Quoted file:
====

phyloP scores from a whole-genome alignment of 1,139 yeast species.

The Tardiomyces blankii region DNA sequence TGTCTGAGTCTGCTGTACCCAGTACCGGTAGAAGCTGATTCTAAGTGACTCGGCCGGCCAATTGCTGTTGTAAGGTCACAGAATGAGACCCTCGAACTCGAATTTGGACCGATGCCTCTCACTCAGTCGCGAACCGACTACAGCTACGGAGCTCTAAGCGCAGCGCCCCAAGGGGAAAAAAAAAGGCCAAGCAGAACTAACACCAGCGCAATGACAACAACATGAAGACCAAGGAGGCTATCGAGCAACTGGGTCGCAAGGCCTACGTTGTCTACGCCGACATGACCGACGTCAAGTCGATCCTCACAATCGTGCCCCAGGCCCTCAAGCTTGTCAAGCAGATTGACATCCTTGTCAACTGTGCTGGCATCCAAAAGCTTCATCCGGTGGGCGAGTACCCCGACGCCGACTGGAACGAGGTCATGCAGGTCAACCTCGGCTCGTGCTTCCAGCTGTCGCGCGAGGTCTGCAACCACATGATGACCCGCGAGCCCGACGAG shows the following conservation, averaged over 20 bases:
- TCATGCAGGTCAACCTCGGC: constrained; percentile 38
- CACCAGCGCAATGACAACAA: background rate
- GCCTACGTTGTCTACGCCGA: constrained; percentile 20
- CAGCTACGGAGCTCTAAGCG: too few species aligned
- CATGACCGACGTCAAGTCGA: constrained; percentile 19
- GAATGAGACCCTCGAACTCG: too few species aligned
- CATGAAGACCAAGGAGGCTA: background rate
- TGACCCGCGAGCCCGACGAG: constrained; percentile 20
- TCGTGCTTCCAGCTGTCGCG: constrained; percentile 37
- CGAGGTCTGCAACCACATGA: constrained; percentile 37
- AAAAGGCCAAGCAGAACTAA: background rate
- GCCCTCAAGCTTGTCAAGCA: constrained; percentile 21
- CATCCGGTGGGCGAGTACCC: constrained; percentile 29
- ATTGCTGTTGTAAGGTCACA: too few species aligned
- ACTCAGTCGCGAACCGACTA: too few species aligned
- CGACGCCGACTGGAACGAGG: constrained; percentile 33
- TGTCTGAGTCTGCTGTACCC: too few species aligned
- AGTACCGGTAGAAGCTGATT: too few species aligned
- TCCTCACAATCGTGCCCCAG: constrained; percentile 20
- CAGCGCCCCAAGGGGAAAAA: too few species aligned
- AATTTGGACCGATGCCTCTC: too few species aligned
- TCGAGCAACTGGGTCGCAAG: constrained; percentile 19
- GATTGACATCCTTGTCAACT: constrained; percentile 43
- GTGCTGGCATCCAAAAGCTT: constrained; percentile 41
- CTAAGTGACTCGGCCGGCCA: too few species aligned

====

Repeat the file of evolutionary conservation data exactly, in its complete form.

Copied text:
phyloP scores from a whole-genome alignment of 1,139 yeast species.

The Tardiomyces blankii region DNA sequence TGTCTGAGTCTGCTGTACCCAGTACCGGTAGAAGCTGATTCTAAGTGACTCGGCCGGCCAATTGCTGTTGTAAGGTCACAGAATGAGACCCTCGAACTCGAATTTGGACCGATGCCTCTCACTCAGTCGCGAACCGACTACAGCTACGGAGCTCTAAGCGCAGCGCCCCAAGGGGAAAAAAAAAGGCCAAGCAGAACTAACACCAGCGCAATGACAACAACATGAAGACCAAGGAGGCTATCGAGCAACTGGGTCGCAAGGCCTACGTTGTCTACGCCGACATGACCGACGTCAAGTCGATCCTCACAATCGTGCCCCAGGCCCTCAAGCTTGTCAAGCAGATTGACATCCTTGTCAACTGTGCTGGCATCCAAAAGCTTCATCCGGTGGGCGAGTACCCCGACGCCGACTGGAACGAGGTCATGCAGGTCAACCTCGGCTCGTGCTTCCAGCTGTCGCGCGAGGTCTGCAACCACATGATGACCCGCGAGCCCGACGAG shows the following conservation, averaged over 20 bases:
- TCATGCAGGTCAACCTCGGC: constrained; percentile 38
- CACCAGCGCAATGACAACAA: background rate
- GCCTACGTTGTCTACGCCGA: constrained; percentile 20
- CAGCTACGGAGCTCTAAGCG: too few species aligned
- CATGACCGACGTCAAGTCGA: constrained; percentile 19
- GAATGAGACCCTCGAACTCG: too few species aligned
- CATGAAGACCAAGGAGGCTA: background rate
- TGACCCGCGAGCCCGACGAG: constrained; percentile 20
- TCGTGCTTCCAGCTGTCGCG: constrained; percentile 37
- CGAGGTCTGCAACCACATGA: constrained; percentile 37
- AAAAGGCCAAGCAGAACTAA: background rate
- GCCCTCAAGCTTGTCAAGCA: constrained; percentile 21
- CATCCGGTGGGCGAGTACCC: constrained; percentile 29
- ATTGCTGTTGTAAGGTCACA: too few species aligned
- ACTCAGTCGCGAACCGACTA: too few species aligned
- CGACGCCGACTGGAACGAGG: constrained; percentile 33
- TGTCTGAGTCTGCTGTACCC: too few species aligned
- AGTACCGGTAGAAGCTGATT: too few species aligned
- TCCTCACAATCGTGCCCCAG: constrained; percentile 20
- CAGCGCCCCAAGGGGAAAAA: too few species aligned
- AATTTGGACCGATGCCTCTC: too few species aligned
- TCGAGCAACTGGGTCGCAAG: constrained; percentile 19
- GATTGACATCCTTGTCAACT: constrained; percentile 43
- GTGCTGGCATCCAAAAGCTT: constrained; percentile 41
- CTAAGTGACTCGGCCGGCCA: too few species aligned